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Planting the seeds for a bioliterate tropical country

Ecologist Daniel H. Janzen has spent virtually all of his half-century career trying to catalogue and understand the creatures in a patch of dry tropical forest in northwestern Costa Rica. Little did he realize his efforts would evolve into building a sea-to-summit conservation area — and a drive to inventory all million species in the country in partnership with the Costa Rican government.

Migrants not particularly prone to depression

Migrants are doing well generally, but experience higher rates of depressive symptoms than the population at large in some European countries. One country stands out as an exception.

Gas instead of coal is 50% better for the climate

We can do a lot to save the climate by switching from coal to natural gas. And we can shelve concerns about the negative climate impact of methane emissions from gas production, say researchers.

What makes everyone sick?

The world’s best-known doctor is coming to the Big Challenge to talk about the world’s biggest challenge, and one that thousands of scientists are trying to figure out: what makes us sick? Norway is among the challenge participants.

How stores can throw out less food

Grocery stores throw out 75 000 tons of food annually. By adding date tagging to the barcode, food waste could be dramatically reduced, say two NTNU students.

How you can help the insect world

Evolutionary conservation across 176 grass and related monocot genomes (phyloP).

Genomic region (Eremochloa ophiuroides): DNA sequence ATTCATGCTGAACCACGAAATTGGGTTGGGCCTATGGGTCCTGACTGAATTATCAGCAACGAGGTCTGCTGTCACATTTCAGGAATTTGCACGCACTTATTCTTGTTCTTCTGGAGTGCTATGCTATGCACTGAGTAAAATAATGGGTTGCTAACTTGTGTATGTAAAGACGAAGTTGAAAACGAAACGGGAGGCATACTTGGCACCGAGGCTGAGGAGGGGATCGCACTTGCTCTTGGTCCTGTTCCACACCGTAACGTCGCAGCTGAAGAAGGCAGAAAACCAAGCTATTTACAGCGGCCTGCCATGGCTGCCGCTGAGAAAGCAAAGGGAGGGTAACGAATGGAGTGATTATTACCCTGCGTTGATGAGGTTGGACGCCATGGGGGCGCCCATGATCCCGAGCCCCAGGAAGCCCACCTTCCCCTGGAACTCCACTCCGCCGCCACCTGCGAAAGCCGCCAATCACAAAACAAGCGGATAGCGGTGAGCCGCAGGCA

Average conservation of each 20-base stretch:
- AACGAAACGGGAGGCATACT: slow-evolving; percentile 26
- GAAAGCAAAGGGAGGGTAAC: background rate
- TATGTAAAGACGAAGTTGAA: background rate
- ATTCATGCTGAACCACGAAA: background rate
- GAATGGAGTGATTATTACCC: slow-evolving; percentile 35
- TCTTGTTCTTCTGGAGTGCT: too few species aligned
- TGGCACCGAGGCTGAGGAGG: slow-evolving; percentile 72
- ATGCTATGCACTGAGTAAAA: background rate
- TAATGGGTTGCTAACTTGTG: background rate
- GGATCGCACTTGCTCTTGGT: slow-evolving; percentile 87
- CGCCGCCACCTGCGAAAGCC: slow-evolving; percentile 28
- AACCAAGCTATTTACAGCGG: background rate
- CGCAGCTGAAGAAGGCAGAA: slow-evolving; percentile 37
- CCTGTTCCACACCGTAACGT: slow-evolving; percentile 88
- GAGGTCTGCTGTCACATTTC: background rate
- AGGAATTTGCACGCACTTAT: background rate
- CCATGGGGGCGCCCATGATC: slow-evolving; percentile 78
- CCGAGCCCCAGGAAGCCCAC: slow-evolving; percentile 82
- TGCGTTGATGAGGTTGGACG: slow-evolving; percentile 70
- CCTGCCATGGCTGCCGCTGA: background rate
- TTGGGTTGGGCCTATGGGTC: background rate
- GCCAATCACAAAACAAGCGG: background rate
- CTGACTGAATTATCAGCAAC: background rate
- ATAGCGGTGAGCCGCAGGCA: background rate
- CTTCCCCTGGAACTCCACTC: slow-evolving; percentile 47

Many insect species are struggling. But all of us can help them, whether we live in an apartment or in a house with a garden.

New nanomaterial to replace mercury

Ultraviolet light is used to kill bacteria and viruses, but UV lamps contain toxic mercury. A newly developed nanomaterial is changing that.

The women behind the periodic system

Textbooks and media can give the impression that the period system was the work of one man, but did you know that many of the contributors behind nature’s most important system were women?

New drones check ships for cracks and rust

Inspecting ship tanks and storage spaces underwater is a challenging task for humans. A start-up company that originated at NTNU is manufacturing autonomous drones that can take over the job – and do it more cheaply.

Teaching on Mount Everest and Mars

In the virtual world, inaccessible places become accessible. NTNU uses virtual reality – or VR – technology to create new teaching methods.

Well-known drug has less risk for preterm delivery in PCOS

Metformin significantly reduces the risk of late miscarriages and preterm births for women with PCOS. But the drug does not work to prevent gestational diabetes, according to a large Nordic study from NTNU and St. Olavs hospital.

WITH VIDEO

Tourism, aquaculture and offshore accidents with Blueye

Blueye is an underwater drone that got its start at NTNU. The drone can be used for serious purposes – such as when it mapped damage to the Norwegian frigate Helge Ingstad – or for entertainment, such as showing cruise passengers the underwater landscape.